Bhoja Air tragedy

Published: April 21, 2012

KARACHI: That another plane has crashed — in eerily similar circumstances — on the same flight route of Karachi to Islamabad, in less than two years means that something is seriously wrong with the Civil Aviation Authority (CAA) and how it regulates airline travel in Pakistan.

The CAA needs to be held accountable, not because it is yet to release the investigation report into the Airblue tragedy. What is needed is an independent authority to investigate all plane crashes, much like the National Transportation Safety Board in America, where the airline regulator, the Federal Aviation Administration, does not carry out such probes. This is crucial because when the CAA launches a probe into an air crash, there is a clear conflict of interest because by extension, it is also investigating its own performance as an airline industry regulator.

Omar Khalid

Published in The Express Tribune, April 22nd, 2012. 

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Reader Comments (1)

  • A H Khan
    Apr 22, 2012 - 1:04AM

    Without a detailed investigative report it is naiive to blame anyone and everyone from the Operator to the Civil Aviation Authority. Whilst aviation is one of the safest modes of transportation, it is not without its own inherent risks. It is also a known fact that no one thing contributes to a crash of such magnitude, rather it is a combination of a multitude of factors which leads to a tragic end result.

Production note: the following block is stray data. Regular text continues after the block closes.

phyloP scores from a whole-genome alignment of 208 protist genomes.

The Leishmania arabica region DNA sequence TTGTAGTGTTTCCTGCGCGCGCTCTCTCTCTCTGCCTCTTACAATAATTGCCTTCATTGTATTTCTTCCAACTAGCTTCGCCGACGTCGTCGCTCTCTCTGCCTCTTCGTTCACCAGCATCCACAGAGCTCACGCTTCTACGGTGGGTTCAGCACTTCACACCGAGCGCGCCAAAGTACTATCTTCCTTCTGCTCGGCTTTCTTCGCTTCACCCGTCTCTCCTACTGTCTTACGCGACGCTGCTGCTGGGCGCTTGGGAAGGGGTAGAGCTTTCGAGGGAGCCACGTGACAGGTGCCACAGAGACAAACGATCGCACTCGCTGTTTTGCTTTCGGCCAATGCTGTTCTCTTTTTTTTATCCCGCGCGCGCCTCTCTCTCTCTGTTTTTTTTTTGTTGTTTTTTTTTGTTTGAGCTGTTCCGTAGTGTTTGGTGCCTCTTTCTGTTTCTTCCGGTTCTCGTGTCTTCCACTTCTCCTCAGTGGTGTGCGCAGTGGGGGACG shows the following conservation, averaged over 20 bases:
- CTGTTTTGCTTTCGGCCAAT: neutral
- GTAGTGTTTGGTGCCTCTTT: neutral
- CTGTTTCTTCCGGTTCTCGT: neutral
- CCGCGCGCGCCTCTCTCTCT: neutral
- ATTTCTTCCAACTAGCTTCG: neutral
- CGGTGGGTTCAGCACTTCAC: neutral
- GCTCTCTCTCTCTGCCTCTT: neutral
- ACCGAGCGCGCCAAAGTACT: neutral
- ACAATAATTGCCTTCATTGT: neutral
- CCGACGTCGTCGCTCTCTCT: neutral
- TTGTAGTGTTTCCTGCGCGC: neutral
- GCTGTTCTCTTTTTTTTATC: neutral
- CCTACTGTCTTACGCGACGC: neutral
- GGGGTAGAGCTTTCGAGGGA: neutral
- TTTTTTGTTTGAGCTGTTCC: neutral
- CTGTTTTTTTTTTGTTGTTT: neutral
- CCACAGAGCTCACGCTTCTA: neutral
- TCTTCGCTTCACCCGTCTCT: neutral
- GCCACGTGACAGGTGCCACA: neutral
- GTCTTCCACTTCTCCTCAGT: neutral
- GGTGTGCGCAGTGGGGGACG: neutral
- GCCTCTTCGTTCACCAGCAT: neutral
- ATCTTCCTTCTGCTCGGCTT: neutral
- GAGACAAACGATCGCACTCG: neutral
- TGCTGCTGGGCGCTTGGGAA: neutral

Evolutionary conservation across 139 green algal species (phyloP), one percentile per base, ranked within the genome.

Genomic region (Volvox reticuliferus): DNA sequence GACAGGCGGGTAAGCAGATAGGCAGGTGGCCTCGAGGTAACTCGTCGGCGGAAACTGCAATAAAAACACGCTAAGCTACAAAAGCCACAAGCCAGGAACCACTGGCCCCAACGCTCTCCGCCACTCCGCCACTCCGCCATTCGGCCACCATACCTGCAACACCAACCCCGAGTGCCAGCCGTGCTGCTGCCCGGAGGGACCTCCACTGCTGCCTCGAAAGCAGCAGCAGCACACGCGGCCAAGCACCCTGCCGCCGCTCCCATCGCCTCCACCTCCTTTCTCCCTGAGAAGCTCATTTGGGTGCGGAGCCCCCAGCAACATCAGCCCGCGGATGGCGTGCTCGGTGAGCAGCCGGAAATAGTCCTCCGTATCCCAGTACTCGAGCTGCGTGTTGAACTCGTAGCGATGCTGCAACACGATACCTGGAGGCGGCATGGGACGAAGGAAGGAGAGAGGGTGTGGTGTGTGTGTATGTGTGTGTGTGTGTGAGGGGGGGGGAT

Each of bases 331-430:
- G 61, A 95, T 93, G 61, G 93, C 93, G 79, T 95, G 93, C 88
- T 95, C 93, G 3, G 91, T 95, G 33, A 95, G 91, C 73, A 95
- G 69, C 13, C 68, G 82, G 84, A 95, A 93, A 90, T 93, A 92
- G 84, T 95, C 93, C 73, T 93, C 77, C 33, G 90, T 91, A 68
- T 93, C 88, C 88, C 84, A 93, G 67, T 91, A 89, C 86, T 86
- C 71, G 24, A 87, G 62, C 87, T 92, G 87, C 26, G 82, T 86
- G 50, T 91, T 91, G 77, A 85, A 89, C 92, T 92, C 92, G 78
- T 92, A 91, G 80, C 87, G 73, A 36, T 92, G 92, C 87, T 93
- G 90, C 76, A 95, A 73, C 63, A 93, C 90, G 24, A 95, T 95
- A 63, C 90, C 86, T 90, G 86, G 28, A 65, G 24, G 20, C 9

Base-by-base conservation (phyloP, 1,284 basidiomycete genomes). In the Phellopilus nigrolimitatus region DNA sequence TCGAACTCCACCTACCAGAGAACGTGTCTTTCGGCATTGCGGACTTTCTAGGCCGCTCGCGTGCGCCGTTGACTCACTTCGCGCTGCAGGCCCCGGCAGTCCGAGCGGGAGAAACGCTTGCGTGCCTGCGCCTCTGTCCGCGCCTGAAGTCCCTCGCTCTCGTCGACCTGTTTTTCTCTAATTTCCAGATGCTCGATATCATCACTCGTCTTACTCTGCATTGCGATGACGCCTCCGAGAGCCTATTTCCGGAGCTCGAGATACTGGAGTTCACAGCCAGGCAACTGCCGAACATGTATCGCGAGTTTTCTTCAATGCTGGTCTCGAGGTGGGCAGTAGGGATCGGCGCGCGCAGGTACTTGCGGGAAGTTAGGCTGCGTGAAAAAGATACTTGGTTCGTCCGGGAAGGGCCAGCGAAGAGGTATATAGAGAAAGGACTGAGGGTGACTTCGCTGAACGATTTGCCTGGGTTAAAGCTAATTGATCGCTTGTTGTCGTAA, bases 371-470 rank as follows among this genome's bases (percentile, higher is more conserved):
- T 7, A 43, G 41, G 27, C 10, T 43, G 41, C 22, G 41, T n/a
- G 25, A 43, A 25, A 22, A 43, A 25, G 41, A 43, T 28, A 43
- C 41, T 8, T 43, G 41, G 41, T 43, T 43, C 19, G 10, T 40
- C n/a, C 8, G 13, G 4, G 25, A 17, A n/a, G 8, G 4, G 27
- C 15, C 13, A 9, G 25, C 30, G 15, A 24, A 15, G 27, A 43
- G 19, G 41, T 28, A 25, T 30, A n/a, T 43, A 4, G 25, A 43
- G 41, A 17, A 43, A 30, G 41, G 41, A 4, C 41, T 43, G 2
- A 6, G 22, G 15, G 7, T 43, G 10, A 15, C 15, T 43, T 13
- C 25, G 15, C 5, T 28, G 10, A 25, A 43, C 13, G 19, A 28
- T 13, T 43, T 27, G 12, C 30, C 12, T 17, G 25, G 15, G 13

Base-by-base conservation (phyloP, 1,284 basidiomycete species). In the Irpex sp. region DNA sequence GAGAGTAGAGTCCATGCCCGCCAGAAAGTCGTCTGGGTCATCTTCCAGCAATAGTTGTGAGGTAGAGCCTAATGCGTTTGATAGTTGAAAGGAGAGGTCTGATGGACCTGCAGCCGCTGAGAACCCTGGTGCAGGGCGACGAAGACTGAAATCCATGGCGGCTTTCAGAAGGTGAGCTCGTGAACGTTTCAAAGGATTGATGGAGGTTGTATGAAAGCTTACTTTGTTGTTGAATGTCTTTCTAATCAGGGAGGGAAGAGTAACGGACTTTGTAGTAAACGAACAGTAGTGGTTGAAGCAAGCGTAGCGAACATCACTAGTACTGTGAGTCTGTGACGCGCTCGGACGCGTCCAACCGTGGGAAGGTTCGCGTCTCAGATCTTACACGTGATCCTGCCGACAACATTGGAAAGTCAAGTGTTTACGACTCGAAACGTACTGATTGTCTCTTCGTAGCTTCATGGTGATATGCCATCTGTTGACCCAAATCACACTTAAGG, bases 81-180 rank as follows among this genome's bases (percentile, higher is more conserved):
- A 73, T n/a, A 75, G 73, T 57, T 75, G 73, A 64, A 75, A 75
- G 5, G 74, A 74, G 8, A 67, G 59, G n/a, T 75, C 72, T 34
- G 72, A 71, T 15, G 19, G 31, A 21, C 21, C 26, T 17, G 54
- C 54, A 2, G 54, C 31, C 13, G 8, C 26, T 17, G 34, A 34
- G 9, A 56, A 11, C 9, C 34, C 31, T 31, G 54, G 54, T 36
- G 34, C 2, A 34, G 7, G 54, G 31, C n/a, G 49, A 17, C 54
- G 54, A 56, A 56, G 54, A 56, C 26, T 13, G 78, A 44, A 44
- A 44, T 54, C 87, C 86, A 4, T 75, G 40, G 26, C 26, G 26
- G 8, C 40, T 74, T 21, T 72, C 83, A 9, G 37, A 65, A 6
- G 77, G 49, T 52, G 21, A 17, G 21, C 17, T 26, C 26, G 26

All aircraft, whether old or new, have built in lightning protection so that even if hit by a lightning bolt, the charge of high voltage passes through the airplane and continues on towards the ground with as little damage to the aircraft as possible. Aircraft are known to be struck by lightning both at takeoff and at landing with little to no harm to the structure or body of the aircraft.

    Whilst the PakCAA is known to be lax, the body is still professional and is answerable to higher governing bodies like EASA and ICAO, who conduct regular audits of the body and certify it fit for operations. This also includes maintenance records of all airlines registered with the body which are checked for airworthiness and modifications. It would be criminal for PakCAA to tamper with or neglect such crucial records which could lead to an outright banning of the body and all airlines functioning under it’s heading. Therefore speculating lax attitude and corruption in such a crucial area is unfounded and uncalled for.

    Given the inclement weather at the time of the crash, one cannot rule out a case of severe microburst which has downed many a civil and private craft before, and often with fatal results. Admittedly new aircrafts are fitted with weather radars that can detect formed microbursts and many modern airports are equipped with such radars as well, but predicting a forming microburst is near impossible. It is bad luck for the pilot who hits a forming and unpredictable microburst, that too at such a crucial time as landing.

    With two tragedies in such a short timespan the need of the hour is constant vigilance and professionalism. A mandatory refresher course for all registered pilots with emphasis on new techniques and emergency situations is a must. So too is upgrading our outdated and ill suited airport infrastructure to bring them on par with advancements in civil air traffic operations. Whilst improvements in maintenance cannot be stressed more, it is of note that stories of the national flag carrier’s maintenance woes must not be mixed with maintenance operations of private airlines. Emotions have no role to play in cold, hard facts.

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